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Dramatic Effect

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It is related in the annals of the stage, as a remarkable
instance of the force of imagination, that when Banks's play of the _Earl
of Essex_ was performed, a soldier, who stood sentinel on the stage,
entered so deeply into the distress of the scene, that in the delusion of
his imagination, upon the Countess of Nottingham's denying the receipt of
the ring which Essex had sent by her to the queen to claim a promise of
favour, he exclaimed, "'Tis false! she has it in her bosom;" and
immediately seized the mock countess to make her deliver it up.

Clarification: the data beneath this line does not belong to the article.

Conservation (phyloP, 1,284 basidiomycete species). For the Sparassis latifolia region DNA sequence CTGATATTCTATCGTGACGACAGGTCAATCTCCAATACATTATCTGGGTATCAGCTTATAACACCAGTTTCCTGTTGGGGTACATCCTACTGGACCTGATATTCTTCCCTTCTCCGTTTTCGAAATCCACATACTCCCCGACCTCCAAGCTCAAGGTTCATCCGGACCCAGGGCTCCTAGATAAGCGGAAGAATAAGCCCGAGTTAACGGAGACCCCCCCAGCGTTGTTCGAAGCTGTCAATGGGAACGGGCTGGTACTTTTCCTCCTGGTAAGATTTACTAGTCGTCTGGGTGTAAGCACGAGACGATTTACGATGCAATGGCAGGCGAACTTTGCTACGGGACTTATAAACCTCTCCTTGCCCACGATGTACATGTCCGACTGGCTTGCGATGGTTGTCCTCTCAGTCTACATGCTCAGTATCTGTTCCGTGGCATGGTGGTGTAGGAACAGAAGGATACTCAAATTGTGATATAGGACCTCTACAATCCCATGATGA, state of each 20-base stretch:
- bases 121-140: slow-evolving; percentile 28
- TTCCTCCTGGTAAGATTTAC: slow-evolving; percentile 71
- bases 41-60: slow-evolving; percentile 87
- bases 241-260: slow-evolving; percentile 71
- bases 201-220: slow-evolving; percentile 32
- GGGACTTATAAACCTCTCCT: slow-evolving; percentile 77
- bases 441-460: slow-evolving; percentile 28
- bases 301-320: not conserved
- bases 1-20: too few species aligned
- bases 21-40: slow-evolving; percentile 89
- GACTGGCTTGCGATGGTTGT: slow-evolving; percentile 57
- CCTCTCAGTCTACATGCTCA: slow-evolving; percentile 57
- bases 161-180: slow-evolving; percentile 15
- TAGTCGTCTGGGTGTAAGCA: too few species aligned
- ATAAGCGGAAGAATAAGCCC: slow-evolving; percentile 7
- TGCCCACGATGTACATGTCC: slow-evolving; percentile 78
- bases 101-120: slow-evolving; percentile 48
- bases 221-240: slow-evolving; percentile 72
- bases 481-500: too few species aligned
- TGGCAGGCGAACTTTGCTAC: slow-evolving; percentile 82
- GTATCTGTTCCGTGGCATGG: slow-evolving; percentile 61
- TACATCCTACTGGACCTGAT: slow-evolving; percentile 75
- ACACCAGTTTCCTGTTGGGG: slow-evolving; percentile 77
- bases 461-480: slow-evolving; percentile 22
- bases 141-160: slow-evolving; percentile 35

Charles Hulet, a comedian of some celebrity in the early part of the last
century, was an apprentice to a bookseller. After reading plays in his
master's shop, he used to repeat the speeches in the kitchen, in the
evening, to the destruction of many a chair, which he substituted in the
room of the real persons in the drama. One night, as he was repeating the
part of Alexander, with his wooden representative of Clitus, (an elbow
chair), and coming to the speech where the old general is to be killed,
this young mock Alexander snatched a poker, instead of a javelin, and threw
it with such strength, against poor Clitus, that the chair was killed upon
the spot, and lay mangled on the floor. The death of Clitus made a
monstrous noise, which disturbed the master in the parlour, who called out
to know the reason; and was answered by the cook below, "Nothing, sir, but
that Alexander has killed Clitus."





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